Voter ID law may prevent some Native Americans from voting

The US Supreme Court recently upheld a state law in North Dakota that demands voters have ID cards with residential addresses. But many Native Americans do not have fixed addresses, making this law yet another barrier to voting.

Rick Bowmer/AP/File
Brandon Nez of the Navajo Nation displays his flag near his jewelry stand in Monument Valley, Utah, in October 2018.

Looking ahead to next week's critical US elections, American Indians say a recent US Supreme Court move threatens to keep tribal members from casting ballots.

The court upheld a state law in North Dakota that demands voters have identification cards with residential addresses, a requirement that some tribes say discriminates against members who use postal boxes rather than street addresses.

Tribal activists are scrambling to set up a temporary address system to use on Nov. 6 for voting.

Voter identification is a contentious issue in the United States, where critics say Republicans and supporters of President Trump are trying to keep less affluent, more left-leaning, or minority voters from the polls.

At issue are the midterm elections on Nov. 6, when the Democratic Party is aiming to win some control of the federal government dominated by Mr. Trump and the Republican Party.

In the US Senate race in North Dakota, the sitting lawmaker's last win relied heavily on Native American votes.

The voter ID law could affect more than 1,000 people on the Standing Rock Reservation, home to one of the state's poorest counties, said Danielle Finn, external affairs director for the local Sioux tribe, one of five tribes recognized in the state.

Overall, the law could disenfranchise about 70,000 North Dakota residents who lack adequate addresses for voting, according to court documents.

"We thought it was so obvious this was voter disenfranchisement," Ms. Finn told the Thomson Reuters Foundation.

Standing Rock was the site of a months-long standoff that ended last year between authorities and tribes trying to block an oil pipeline.

Voter ID requirements

Charges of voter suppression are taking place across the country, such as in Georgia, where a law requires an exact name match between a voter's registration and identification card.

Tens of thousands of registrations have been put on hold, most of them black voters.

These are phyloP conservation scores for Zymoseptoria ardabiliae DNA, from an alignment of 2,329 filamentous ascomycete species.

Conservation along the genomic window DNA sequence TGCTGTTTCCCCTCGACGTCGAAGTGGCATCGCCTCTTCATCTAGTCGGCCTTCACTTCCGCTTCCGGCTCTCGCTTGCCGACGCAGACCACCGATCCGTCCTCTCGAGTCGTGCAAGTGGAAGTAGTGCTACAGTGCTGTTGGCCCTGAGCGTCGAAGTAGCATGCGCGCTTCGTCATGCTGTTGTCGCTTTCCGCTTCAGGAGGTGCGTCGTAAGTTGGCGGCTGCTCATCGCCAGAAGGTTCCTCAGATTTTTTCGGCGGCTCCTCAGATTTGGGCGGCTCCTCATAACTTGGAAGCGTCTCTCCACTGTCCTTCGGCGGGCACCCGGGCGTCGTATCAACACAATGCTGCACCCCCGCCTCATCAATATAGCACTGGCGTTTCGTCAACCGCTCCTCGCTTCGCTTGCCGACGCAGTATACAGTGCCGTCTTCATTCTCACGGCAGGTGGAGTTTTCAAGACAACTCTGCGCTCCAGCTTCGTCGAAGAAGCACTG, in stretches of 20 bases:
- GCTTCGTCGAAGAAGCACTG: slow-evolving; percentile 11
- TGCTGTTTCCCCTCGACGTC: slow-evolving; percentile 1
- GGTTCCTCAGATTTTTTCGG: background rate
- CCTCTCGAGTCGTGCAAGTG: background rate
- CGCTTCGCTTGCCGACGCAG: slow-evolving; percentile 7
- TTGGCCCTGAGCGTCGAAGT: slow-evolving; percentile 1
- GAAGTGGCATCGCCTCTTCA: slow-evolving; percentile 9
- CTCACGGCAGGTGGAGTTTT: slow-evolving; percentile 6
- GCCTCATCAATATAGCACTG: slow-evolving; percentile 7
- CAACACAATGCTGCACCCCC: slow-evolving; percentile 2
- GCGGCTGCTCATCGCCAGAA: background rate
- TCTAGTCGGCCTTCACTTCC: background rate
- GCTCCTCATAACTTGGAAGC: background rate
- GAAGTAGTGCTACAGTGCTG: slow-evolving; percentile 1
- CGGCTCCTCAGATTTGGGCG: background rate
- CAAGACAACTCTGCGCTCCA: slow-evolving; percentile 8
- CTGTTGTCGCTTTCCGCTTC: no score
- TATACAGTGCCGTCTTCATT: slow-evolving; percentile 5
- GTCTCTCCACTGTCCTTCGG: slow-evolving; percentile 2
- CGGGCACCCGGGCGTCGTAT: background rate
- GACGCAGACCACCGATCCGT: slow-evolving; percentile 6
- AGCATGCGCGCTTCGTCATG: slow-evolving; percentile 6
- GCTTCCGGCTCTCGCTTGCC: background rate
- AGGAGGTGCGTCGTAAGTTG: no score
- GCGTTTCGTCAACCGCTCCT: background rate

Each US state sets its own laws on voter identification requirements.

North Dakota's law, passed in 2014, is part of a wave of legislation in primarily conservative states since the 2010 election, ostensibly to cut down on voter fraud.

The 2010 midterm elections were the first after Democratic President Barack Obama was elected and Democrats seized control of Congress.

Two dozen states, including Georgia, have tightened restrictions since, according to the Brennan Center for Justice, a think tank.

North Dakota's law was challenged in the courts until the Supreme Court opted on Oct. 11 to let it stand.

In response, tribes launched a system to create addresses to be used on tribal letterhead, which will be accepted as identification.

Based on residential deliveries of propane fuel on the largely rural and remote reservations, land parcels will be issued addresses, said Bret Healy of Four Directions, a voter advocacy group.

"It will be similar to an office or apartment complex, where everybody has the same address," Mr. Healy said, calling the state's voter ID law a "surgical decimation of the native vote."

Indian tribes have their own sovereign governments, but tribal members are US citizens and vote in federal elections.

At Standing Rock this past weekend, musician Dave Matthews performed at a get-out-the-vote concert.

"Why must it be so difficult for these particular people to claim this is their home?" he asked the crowd.

The state's top election official says the law ensures voting integrity and is in line with many other states.

"Never was there any intent or discussion about targeting anybody. We just want all qualified voters who are North Dakota residents to provide identification," North Dakota Secretary of State Alvin Jaeger told the Thomson Reuters Foundation.

Concern over the law is linked to the broader issue of housing, said Jacqueline De Leon, an attorney with the Native American Rights Fund, a legal assistance group that sued the state this week over the law.

"This law is ultimately imposing a property requirement ... and that's just not the reality facing Native Americans today," she told the Thomson Reuters Foundation.

Reservations have severe housing shortages, with many people living in one home or moving house to house, and many people are altogether homeless, she said.

"It's years and years of neglect and other types of discrimination that have led Native Americans to be living in these conditions, and they shouldn't be penalized for that at the ballot box," Ms. De Leon said.

This story was reported by Reuters.

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